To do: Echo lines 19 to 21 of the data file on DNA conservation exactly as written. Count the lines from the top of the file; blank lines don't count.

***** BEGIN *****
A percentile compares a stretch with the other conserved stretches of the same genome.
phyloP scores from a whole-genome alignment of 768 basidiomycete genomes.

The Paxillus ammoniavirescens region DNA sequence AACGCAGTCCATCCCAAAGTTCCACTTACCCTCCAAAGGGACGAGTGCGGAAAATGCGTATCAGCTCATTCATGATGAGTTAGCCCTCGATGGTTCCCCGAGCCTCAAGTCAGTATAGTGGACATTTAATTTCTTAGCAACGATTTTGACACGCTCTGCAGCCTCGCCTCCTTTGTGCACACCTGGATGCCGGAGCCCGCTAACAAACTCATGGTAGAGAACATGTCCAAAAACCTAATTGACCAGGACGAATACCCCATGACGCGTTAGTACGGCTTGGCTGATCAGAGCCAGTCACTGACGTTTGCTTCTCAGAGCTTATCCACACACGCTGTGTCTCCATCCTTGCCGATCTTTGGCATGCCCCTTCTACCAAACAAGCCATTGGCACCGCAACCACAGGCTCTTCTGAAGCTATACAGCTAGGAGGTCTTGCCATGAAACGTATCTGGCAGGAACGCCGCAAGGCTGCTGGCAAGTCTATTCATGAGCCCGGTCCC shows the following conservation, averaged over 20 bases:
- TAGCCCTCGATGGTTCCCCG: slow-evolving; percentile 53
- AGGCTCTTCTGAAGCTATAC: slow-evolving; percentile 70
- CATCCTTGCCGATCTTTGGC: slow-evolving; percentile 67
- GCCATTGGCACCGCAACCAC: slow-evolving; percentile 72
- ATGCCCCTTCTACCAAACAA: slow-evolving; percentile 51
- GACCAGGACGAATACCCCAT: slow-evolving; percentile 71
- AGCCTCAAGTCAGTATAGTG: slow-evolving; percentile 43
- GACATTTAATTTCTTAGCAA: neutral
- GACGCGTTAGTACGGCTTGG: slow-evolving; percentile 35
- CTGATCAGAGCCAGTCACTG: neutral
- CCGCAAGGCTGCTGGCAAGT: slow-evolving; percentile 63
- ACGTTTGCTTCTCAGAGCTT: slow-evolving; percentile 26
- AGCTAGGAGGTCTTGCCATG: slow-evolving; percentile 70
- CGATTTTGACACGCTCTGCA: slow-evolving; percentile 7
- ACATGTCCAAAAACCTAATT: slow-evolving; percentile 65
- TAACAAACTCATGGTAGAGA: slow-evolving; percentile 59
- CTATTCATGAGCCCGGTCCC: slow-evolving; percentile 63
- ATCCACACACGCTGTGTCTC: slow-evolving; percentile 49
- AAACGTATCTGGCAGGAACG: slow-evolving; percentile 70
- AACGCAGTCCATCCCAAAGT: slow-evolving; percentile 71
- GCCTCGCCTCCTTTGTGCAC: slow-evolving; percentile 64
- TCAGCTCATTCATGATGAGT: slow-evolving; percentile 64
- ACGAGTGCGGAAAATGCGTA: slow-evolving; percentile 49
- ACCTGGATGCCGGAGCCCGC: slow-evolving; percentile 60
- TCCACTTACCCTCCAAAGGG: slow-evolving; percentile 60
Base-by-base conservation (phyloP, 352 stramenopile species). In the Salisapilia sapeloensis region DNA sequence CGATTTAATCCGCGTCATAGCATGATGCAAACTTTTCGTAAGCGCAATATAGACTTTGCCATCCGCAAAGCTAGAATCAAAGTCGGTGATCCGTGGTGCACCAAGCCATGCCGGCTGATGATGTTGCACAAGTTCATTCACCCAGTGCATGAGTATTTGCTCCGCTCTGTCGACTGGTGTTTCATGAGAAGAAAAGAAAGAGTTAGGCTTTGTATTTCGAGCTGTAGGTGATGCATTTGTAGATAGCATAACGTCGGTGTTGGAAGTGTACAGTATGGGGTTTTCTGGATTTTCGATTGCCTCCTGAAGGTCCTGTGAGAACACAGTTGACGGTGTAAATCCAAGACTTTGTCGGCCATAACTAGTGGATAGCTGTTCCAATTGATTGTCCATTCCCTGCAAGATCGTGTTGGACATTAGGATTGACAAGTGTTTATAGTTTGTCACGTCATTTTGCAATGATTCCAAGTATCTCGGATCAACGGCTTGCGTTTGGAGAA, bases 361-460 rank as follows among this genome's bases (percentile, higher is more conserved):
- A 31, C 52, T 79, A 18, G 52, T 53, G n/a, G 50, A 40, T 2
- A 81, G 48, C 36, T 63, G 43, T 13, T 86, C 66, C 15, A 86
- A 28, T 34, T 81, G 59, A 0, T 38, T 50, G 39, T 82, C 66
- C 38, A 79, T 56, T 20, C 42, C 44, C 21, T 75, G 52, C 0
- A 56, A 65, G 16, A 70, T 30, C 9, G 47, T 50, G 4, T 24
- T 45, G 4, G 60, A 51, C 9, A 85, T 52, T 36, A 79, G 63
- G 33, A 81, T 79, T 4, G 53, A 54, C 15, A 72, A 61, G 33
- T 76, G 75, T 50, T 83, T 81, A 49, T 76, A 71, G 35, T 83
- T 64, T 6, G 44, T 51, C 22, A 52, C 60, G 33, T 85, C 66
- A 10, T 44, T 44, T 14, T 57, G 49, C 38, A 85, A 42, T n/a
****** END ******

- TAACAAACTCATGGTAGAGA: slow-evolving; percentile 59
- CTATTCATGAGCCCGGTCCC: slow-evolving; percentile 63
- ATCCACACACGCTGTGTCTC: slow-evolving; percentile 49